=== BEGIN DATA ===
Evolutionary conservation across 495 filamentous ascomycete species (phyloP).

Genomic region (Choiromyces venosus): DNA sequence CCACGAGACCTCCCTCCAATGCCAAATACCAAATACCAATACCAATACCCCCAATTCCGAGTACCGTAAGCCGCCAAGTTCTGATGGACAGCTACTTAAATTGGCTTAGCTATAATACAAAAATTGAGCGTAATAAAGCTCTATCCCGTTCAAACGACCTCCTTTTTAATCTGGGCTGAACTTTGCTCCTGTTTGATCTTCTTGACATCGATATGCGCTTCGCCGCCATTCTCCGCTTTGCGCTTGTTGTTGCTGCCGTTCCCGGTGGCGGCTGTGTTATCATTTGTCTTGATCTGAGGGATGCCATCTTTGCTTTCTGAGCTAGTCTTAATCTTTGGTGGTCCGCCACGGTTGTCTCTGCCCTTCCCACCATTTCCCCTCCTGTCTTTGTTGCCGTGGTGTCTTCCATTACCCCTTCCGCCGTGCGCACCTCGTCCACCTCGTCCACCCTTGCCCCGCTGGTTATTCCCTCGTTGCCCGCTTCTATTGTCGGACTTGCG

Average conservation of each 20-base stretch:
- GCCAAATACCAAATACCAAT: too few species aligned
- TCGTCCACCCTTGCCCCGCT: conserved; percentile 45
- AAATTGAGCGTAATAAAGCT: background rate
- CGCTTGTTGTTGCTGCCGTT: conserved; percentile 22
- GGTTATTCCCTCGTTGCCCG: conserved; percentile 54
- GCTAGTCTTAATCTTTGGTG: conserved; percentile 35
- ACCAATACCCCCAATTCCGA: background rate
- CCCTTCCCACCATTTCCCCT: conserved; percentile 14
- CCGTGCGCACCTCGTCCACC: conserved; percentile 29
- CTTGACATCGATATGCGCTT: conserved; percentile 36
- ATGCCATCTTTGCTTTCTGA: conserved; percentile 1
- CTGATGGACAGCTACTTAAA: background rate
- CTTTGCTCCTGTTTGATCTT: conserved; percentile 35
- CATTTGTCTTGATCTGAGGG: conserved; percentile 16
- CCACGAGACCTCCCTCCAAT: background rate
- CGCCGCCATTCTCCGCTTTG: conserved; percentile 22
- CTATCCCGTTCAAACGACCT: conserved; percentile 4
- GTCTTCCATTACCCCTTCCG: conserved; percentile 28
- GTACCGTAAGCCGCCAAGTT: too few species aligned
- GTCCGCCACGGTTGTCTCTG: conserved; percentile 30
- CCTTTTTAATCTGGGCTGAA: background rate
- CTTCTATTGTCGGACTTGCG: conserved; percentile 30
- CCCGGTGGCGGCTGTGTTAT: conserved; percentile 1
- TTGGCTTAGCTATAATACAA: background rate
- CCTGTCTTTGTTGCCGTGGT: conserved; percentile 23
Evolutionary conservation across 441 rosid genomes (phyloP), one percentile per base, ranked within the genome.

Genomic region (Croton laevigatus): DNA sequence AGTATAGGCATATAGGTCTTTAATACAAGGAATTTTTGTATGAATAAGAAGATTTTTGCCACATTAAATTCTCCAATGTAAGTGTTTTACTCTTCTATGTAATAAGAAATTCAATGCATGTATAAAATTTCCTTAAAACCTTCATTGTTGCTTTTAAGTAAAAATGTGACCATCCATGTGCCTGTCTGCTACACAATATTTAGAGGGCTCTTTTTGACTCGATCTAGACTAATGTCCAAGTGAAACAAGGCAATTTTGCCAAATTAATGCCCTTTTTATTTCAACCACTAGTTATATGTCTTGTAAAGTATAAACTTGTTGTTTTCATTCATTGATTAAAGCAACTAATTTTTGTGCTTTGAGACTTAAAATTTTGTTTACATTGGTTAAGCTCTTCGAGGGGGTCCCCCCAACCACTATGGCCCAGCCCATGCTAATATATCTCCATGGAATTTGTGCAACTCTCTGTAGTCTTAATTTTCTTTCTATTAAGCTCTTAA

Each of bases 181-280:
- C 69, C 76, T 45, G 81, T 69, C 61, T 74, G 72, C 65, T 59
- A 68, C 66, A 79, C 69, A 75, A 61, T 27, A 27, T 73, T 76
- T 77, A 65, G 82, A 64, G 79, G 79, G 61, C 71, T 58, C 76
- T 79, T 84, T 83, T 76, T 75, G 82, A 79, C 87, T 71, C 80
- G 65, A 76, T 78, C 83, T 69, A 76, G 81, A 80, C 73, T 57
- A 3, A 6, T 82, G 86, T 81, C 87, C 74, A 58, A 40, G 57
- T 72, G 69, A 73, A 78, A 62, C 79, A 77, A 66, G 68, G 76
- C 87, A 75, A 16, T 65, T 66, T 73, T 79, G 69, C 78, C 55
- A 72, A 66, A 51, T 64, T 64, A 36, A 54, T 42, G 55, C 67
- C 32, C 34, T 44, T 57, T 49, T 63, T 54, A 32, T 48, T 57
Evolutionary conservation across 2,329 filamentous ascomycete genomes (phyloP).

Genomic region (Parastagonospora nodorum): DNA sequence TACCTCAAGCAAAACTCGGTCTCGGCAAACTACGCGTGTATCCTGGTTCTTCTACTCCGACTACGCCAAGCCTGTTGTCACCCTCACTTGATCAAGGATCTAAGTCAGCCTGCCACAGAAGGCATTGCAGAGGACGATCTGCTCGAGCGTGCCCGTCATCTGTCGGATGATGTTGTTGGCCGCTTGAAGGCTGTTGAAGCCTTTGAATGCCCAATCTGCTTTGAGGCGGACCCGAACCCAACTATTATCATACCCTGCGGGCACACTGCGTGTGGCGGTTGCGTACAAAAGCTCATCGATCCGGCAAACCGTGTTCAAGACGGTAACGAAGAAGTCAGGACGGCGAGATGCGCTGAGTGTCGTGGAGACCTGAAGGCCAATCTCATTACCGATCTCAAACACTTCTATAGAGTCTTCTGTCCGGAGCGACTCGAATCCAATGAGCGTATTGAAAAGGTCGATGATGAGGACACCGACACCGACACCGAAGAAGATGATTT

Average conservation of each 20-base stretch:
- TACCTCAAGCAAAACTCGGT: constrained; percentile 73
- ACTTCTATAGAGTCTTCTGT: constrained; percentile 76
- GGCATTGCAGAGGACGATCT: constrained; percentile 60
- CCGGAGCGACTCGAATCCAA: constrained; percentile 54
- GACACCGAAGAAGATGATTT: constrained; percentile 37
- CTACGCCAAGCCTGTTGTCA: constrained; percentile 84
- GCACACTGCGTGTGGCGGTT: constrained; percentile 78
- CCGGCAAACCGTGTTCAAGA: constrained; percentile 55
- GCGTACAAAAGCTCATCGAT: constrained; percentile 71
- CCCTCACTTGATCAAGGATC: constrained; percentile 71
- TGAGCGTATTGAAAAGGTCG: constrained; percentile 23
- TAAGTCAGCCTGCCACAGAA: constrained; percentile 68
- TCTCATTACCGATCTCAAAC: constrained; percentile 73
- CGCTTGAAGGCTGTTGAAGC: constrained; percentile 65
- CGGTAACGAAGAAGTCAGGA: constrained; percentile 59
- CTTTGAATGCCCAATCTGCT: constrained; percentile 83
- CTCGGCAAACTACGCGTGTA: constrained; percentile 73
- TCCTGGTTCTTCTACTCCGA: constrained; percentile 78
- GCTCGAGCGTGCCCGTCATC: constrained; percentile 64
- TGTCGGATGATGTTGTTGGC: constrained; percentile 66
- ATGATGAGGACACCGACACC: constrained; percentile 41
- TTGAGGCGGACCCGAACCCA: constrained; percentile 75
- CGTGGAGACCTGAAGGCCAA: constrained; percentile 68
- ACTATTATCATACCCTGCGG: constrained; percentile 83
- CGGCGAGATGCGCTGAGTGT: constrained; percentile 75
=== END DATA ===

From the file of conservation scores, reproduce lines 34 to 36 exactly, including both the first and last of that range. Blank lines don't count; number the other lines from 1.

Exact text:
- T 77, A 65, G 82, A 64, G 79, G 79, G 61, C 71, T 58, C 76
- T 79, T 84, T 83, T 76, T 75, G 82, A 79, C 87, T 71, C 80
- G 65, A 76, T 78, C 83, T 69, A 76, G 81, A 80, C 73, T 57